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Over the past two weeks, the question I’ve been asked most is, “Why are you so obsessed with me?” What’s surprising is that the second-most-asked question has been, “What do you think is going to happen with this whole WGA vs. the agents fight over TV packages?”
It’s not only surprising that people care about this esoteric question of dealmaking but also — and more importantly — that the Writers Guild of America has chosen to dig in so hard over a less tangible, but still important, issue to their membership.
In the past, the guild has made its stand on such things as health care and residuals, which is to be expected, as those items are understood by all and immediately affect the economic and personal well-being of the recipients. Anyone to whom I try and explain what package fees are, and why they are controversial, usually offers me a blank look of incomprehension in return. Not the kind of thing that rouses the troops to throw themselves into battle; and yet it has. In this fight, the writers are taking a stance against the clear conflict present when agents, who are supposed to be representing the interests of their clients, are receiving separate and direct payments from studios on the projects for which they are negotiating on behalf of those same clients who are working on those same projects.
The code of conduct that the WGA is trying to force the Association of Talent Agents to sign would eliminate these conflicts, thereby affording the writers greater peace of mind that the negotiations for their work are being handled at arm’s length and with assurance that they are receiving a true free-market rate for their services.
The agents see the issue differently … or, I should say, they have a counterargument: that they are important to the process of making entertainment and therefore deserving of these large fees; that they would always act in the best interests of their clients, irrespective of how they are compensated; and that their getting package fees is a big win for clients, who then don’t have to pay the standard 10 percent commissions on those packaged projects. In my experience as an agent, manager and producer, none of that is factually nor arithmetically true. I would have greater respect for agents if they were to offer a more honest rejoinder along the lines of:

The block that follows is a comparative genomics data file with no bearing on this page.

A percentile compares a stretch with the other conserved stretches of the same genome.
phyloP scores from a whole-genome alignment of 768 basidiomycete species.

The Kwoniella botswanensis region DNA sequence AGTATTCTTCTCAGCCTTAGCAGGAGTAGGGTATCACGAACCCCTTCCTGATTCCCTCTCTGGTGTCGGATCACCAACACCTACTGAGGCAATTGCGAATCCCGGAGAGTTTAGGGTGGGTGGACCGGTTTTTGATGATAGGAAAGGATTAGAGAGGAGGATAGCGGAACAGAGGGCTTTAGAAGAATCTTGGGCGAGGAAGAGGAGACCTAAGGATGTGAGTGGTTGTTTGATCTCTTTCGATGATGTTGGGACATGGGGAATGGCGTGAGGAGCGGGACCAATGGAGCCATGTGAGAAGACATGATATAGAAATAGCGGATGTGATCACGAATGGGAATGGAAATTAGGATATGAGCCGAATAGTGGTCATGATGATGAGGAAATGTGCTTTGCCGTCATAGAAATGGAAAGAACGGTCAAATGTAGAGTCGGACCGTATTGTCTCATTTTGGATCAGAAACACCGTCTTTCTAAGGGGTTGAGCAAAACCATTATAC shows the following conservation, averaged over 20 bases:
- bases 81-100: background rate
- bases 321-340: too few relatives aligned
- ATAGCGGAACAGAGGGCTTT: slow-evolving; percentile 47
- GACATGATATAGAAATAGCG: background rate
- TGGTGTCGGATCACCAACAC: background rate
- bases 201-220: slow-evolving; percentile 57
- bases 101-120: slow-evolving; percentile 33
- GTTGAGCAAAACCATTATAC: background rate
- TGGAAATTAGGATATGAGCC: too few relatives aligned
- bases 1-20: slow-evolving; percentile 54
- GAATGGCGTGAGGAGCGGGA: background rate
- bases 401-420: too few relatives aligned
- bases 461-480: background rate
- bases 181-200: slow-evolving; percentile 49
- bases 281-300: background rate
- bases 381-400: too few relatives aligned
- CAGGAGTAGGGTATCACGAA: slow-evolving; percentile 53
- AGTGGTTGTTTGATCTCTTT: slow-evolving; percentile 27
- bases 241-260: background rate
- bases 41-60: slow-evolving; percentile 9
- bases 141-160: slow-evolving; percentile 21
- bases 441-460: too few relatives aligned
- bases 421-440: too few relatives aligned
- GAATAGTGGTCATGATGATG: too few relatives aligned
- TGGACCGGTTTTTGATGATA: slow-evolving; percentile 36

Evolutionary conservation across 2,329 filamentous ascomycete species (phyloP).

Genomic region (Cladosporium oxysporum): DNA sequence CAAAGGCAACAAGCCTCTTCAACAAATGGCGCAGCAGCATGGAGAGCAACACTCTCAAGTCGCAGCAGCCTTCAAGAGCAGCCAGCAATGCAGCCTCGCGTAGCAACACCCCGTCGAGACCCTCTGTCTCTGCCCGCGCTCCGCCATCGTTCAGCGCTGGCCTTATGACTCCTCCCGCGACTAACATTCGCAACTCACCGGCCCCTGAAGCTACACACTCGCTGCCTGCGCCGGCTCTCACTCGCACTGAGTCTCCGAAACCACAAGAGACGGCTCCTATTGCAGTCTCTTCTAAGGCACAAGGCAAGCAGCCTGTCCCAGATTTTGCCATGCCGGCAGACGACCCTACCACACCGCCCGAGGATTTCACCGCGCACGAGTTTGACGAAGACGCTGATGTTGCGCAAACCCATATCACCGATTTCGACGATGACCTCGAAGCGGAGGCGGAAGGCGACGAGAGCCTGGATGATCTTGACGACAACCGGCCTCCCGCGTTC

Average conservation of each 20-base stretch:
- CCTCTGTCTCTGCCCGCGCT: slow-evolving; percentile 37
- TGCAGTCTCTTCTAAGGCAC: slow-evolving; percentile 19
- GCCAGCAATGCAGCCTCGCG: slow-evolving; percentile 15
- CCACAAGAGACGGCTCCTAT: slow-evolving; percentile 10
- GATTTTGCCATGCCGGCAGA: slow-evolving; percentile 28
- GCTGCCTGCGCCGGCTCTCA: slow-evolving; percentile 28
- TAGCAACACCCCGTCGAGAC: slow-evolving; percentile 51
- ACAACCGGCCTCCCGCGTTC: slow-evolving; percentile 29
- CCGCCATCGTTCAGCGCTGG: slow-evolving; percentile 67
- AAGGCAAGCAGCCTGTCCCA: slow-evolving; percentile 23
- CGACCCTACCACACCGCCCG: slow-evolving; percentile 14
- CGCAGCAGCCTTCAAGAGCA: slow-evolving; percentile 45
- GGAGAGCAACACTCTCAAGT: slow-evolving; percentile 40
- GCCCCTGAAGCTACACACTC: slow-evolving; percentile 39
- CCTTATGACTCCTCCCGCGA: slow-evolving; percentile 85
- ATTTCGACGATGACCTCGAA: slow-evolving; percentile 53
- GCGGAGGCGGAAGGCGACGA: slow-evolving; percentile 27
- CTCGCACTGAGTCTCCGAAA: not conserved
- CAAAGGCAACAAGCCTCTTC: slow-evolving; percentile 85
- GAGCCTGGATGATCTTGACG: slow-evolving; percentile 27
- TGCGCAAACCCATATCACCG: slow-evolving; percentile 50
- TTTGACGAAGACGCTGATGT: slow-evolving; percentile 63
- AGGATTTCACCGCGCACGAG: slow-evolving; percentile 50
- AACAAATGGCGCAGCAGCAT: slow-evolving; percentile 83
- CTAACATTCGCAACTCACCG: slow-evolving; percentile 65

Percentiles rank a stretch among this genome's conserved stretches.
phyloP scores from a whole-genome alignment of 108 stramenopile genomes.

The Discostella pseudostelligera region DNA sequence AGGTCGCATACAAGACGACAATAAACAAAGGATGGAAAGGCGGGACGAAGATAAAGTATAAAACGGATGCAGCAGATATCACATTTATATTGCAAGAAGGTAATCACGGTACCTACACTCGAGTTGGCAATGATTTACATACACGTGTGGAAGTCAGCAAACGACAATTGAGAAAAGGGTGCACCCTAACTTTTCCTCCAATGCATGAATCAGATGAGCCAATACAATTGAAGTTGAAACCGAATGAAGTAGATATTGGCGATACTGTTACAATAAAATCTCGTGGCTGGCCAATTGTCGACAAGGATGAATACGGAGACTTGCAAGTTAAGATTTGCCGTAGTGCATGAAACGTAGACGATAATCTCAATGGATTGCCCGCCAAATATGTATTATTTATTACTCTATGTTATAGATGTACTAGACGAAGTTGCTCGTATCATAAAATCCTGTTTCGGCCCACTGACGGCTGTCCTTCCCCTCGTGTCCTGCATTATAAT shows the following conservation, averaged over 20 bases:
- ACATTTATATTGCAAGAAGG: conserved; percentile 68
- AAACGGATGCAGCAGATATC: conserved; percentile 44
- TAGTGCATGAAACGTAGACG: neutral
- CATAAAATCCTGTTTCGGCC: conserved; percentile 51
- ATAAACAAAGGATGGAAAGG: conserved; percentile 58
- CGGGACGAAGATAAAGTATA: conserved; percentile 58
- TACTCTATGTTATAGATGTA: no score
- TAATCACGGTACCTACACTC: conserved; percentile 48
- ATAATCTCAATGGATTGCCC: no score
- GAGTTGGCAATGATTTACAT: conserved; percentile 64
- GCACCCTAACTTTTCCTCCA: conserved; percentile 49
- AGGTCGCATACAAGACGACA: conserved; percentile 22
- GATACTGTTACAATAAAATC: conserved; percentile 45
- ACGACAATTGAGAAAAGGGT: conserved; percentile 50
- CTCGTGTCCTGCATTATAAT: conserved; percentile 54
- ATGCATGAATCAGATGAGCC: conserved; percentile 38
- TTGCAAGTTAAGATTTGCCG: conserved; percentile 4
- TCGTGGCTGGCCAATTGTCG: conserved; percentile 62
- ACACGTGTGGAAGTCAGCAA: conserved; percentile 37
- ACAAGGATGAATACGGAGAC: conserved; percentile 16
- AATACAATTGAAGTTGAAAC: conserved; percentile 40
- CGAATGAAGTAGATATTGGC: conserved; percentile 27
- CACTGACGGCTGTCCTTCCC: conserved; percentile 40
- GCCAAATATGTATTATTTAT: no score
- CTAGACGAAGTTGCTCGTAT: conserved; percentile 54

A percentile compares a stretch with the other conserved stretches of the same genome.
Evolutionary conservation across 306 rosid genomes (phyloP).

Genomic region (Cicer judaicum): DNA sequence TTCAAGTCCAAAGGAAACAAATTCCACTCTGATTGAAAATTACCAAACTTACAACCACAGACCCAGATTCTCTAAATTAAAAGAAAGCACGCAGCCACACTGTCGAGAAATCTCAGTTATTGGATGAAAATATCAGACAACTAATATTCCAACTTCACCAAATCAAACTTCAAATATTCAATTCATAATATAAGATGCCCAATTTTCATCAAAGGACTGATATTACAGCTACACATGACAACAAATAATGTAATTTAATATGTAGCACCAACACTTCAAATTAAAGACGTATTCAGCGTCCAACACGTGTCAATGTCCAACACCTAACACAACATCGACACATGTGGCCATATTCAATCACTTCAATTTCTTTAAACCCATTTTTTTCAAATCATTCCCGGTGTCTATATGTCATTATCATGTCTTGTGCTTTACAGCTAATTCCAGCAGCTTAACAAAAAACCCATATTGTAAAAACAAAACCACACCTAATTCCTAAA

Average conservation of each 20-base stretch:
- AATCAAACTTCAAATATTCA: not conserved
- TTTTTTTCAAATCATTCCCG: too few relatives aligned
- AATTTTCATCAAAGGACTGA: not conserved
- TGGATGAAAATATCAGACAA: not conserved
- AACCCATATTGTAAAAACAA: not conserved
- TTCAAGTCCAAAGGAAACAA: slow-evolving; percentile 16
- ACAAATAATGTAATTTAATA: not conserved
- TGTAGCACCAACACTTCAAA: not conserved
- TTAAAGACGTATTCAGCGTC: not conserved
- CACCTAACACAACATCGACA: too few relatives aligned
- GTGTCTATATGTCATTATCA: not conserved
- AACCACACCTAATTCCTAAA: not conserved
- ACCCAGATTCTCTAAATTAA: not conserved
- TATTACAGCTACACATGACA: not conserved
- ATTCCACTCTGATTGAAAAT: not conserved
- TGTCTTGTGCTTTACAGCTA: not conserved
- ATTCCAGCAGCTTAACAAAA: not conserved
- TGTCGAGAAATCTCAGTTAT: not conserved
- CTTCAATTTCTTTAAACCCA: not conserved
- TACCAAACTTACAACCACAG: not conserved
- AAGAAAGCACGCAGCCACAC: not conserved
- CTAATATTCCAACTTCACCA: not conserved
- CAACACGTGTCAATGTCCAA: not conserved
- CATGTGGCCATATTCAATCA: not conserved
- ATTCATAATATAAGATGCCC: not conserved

“Package fees should be allowed because they are a way for us to make more money in the short-run (because Teslas, ski houses and scamming your kid into the Ivy League are fucking expensive) and way more money in the long run, because the value of a business that is based on talent relationships and goodwill is far less than one that owns large revenue streams that continue to flow for decades. Further, if we leverage our relationships with our clients into not only owning parts of movies and TV but actually financing and producing movies and TV, we can then borrow against the assets we possess and buy other businesses and build media conglomerates and go public, or sell to private equity, and be super, super rich and get out of the business of representing talent altogether, which would be great because we don’t want to be servants to clients anymore but would rather have those clients serve us. And if you think we’re going to stop there, then you’re as much of a rube as you were when you thought the package fee was something we got in exchange for not producing movies and TV and that we would be satisfied with those high fees alone and not try to get even more. Yes, we want the package and the right to produce and own movies and TV, but eventually we’ll start buying Broadway theaters and booking our clients’ plays into them, and our actors will star and our directors will direct. And we’ll build our own streaming services, like Netflix and Hulu, to show the movies and TV we make. And we’ll start book publishing houses and record companies and promote our own concert tours and construct our own theme parks and set up our own sports leagues and a bunch of other shit that we haven’t had the headspace to think of yet because those fucking writers call us on the phone all the time asking us stupid shit like ‘When will we get paid!!!!‘”
Now, I don’t mean to vilify the agents. The making of entertainment, in all its parts, is a business, and all of us who participate have the right to maximize our compensation to the best of our ability. The reason that agents have been able to secure a package on almost all the shows in production is because they have used the leverage that is yielded by the power of oligopoly, which is a result of the unfettered acquisitions of agencies and individual agents by the larger agencies, situating too much power in the two largest representeries and to a lesser extent in the second-largest two.